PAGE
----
Alleged fraud conspirator Greg Dunn has attacked claims that mining contractors Peter Bartlett and Ron Sayers secreted profits overseas to dodge a potential huge tax bill.
Mr Dunn yesterday told a Supreme Court jury he expected Perth lawyer Ian Cochrane to testify that Mr Sayers and Mr Bartlett had hundreds of millions of dollars available for any tax office claim. Mr Dunn said he expected the lawyer to reject prosecution allegations that thwarting creditors was the motive for moving $32.4 million to an offshore company recommended by Swiss accounting firm Strachans.
Mr Dunn, who is representing himself, foreshadowed his questioning of Mr Cochrane while giving an opening address fighting a charge of conspiring to cause a loss to the Commonwealth.
The scheme promoter allegedly conspired with Mr Bartlett and Mr Sayers and accountant Deborah Grace over a financial arrangement allegedly designed to protect a tax avoidance scheme.
Prosecutors claim the conspiracy ran from 2002 to 2004, relating to a false interest bill of $7.1 million created for the Bartlett-controlled contracting group Barminco for 1998-99.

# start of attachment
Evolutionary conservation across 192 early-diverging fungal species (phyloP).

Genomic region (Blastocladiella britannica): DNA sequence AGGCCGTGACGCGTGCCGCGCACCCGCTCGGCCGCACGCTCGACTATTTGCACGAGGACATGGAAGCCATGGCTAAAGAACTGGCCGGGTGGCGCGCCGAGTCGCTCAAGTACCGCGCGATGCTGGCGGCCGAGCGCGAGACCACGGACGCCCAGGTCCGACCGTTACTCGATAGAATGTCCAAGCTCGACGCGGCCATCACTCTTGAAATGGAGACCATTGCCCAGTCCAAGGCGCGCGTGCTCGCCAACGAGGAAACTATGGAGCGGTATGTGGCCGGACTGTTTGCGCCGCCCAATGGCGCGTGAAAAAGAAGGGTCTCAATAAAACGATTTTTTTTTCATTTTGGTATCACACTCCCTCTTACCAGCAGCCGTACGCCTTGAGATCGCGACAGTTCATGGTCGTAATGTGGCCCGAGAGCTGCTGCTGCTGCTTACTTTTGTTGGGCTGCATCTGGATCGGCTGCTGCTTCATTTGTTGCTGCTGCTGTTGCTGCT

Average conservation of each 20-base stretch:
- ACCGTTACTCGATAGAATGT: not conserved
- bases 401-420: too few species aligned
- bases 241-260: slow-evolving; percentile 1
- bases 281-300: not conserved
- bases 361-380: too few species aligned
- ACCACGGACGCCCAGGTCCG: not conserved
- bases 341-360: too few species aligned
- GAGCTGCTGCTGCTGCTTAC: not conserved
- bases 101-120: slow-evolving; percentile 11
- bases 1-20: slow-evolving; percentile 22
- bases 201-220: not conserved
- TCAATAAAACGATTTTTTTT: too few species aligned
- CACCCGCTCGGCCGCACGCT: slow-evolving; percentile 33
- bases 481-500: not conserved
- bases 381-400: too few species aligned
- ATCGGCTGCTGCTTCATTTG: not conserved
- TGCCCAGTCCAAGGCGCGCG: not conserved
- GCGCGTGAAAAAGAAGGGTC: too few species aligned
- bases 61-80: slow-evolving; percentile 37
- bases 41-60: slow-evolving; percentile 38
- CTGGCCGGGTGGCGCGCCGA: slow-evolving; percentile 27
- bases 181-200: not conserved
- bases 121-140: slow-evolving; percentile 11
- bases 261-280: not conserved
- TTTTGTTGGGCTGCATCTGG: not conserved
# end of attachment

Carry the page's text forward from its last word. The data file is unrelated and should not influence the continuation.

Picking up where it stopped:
Mr Cochrane, an adviser to Mr Sayers and Mr Bartlett, is to be a prosecution witness. Prosecutors said Mr Cochrane warned Mr Sayers, who was worried about being audited by the tax office, that Mr Dunn's scheme was "cutting edge".
All the accused have pleaded not guilty, but only Mr Dunn gave an opening address.
Mr Dunn said important prosecution documents, including a purported handwritten note allegedly composed by him, had disappeared.
He said a secretary who typed backdated minutes based on the note made statements to investigators contradicting claims by accountant Trevor Thomson that the handwritten document was also backdated to June, 1999.
Mr Thomson has been convicted over the alleged conspiracy.
Mr Dunn told the jury the accountant had received a reduced sentence in return for testifying in this trial.The trial continues today.